Remember when Thom Browne just made suits? If you do, more power to you, because honestly I don’t. It was a decade ago that Browne first introduced his ready to wear line, and it was three years before that, in 2001, that he opened a haberdashery down in TriBeCa to begin selling his signature shrunken suits under the Thom Browne name. This was before all the accolades, before the infamously over the top runway shows, before Browne dressed Michelle Obama for the presidential inauguration, hell it was before he even designed womenswear. A lot has changed for Browne these past few years, as epitomized by his recent visit to The White House, but thankfully all this time he’s never messed with the suit.
In the early aughts, when Browne debuted his now unmistakable aesthetic, the suit was in a sorry state. Men were struggling to pull themselves out of the tacky nineties, with its beefy shoulder padded suits and puddling trousers, and many simply shed the suit altogether. And then there was Browne, who shook off this hangover, and revitalized the suit by looking back and taking it all in. That distinct Thom Browne took 1960’s Brook Brothers and ran it through the dryer. On high.
It could have failed. It should have failed. His cropped designs could easily have been written off as little more than reactionary. But Browne knew best, and after a slow start, the wave caught up to him. By 2006, he had already reached the apex of men’s style, winning the CFDA’s Best Menswear Designer Award. And then he wisely stopped. Unlike so many of his colleagues, Browne has never felt the need to modify the cut of his suits. The rest of his ready-to-wear line, especially the exaggerated runway collection, is another story, but generally, the suit is the same.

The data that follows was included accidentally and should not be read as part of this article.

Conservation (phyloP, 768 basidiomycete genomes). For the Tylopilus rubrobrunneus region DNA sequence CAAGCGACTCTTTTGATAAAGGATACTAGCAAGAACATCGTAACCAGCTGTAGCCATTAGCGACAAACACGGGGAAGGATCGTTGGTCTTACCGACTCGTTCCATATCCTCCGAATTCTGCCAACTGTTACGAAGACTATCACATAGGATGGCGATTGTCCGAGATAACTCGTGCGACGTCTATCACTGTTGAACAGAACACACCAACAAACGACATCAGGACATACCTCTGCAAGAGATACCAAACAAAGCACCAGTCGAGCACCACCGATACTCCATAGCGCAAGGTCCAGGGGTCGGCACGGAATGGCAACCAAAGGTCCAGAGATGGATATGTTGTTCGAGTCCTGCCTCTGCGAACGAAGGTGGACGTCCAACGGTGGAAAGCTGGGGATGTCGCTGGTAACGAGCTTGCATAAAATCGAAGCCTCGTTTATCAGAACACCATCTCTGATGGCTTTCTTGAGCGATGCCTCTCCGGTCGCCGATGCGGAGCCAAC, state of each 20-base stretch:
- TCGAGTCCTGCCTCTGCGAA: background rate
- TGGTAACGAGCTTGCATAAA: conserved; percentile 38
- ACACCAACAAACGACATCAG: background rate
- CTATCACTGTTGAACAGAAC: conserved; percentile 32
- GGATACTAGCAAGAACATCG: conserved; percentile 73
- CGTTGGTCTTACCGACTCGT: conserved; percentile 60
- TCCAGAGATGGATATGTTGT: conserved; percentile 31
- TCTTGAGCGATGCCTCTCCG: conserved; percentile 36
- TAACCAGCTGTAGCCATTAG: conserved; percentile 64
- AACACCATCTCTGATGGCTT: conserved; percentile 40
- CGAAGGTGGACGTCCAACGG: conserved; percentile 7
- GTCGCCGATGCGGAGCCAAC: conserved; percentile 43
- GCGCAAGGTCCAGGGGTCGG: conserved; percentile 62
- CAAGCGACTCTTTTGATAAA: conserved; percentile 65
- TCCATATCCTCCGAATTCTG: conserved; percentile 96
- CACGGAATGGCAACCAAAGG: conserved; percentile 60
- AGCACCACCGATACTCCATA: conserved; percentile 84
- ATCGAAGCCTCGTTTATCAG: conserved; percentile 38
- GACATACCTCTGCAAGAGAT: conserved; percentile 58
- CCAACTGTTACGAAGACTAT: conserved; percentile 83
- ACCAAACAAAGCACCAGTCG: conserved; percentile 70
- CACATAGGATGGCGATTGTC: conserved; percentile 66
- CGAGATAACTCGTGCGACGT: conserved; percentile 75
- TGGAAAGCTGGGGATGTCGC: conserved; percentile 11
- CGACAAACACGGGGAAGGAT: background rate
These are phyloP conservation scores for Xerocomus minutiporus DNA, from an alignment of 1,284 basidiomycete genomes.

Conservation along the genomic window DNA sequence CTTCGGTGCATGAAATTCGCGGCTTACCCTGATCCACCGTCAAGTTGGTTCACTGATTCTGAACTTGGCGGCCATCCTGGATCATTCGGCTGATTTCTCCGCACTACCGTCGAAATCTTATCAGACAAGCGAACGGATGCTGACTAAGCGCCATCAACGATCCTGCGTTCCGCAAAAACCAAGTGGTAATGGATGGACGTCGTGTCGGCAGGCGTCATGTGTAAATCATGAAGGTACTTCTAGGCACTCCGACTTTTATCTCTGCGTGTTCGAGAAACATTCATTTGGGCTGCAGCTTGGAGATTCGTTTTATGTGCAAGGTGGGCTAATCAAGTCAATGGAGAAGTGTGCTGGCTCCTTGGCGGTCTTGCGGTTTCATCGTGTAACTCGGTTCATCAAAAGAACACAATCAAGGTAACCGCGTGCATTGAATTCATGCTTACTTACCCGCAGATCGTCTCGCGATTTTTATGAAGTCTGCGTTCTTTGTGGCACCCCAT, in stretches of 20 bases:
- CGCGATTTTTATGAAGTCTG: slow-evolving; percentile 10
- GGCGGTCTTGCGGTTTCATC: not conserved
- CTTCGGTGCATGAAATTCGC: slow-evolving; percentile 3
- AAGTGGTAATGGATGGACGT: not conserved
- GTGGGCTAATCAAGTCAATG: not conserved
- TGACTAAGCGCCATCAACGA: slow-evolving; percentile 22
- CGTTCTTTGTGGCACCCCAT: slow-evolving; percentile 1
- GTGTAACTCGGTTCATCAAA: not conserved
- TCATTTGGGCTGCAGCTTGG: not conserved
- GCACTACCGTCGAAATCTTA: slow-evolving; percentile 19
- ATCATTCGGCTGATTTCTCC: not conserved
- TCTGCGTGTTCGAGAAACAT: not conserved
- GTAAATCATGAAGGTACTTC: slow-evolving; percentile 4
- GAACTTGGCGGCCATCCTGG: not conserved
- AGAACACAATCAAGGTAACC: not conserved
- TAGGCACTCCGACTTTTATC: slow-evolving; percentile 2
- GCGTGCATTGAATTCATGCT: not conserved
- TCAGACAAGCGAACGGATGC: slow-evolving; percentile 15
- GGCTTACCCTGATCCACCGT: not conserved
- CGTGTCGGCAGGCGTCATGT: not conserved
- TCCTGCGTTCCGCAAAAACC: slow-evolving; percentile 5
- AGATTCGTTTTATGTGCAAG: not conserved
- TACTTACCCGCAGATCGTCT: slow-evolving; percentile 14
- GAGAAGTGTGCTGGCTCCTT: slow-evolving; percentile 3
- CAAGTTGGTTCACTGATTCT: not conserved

If you ask me, the mark of a great artist is not knowing when to add something or how to best reach an audience, it’s knowing when to stop. The Thom Browne cut is nothing if not dramatic, but by now there’s a certain comfort that comes from that: it’s always going to be there, and you’ll always be able to spot it. Now, I personally think that Browne’s designs look great, and that he did us all a great service. The suit had become boring, something that wore you, and Browne reversed this trend. He added character to the suit again, and in doing he rediscovered this sense of cool that had long been absent from the American tailoring world. And clearly, this resonated with quite a lot of people, as across the board, suits today have become higher and trimmer. And now, as menswear pushes itself ever further into the avant-garde, Browne’s cropped trouser, shorter sport coat look suits (no pun intended) a contemporary customer that wants to convey that he chose to wear a suit rather than having it forced upon him like a corporate straight jacket. Of course, I do recognize that Browne’s suits tend to be polarizing, but to those that hate it, I would simply say, would you rather have more men in suits or more absent minded slobs? If your answer is still anti-Browne, why don’t you take a look down at your own pants, or the jacket you’re wearing, because I can guarantee you owe that man at least a partial “thank you” for how those fit. – JAKE GALLAGHER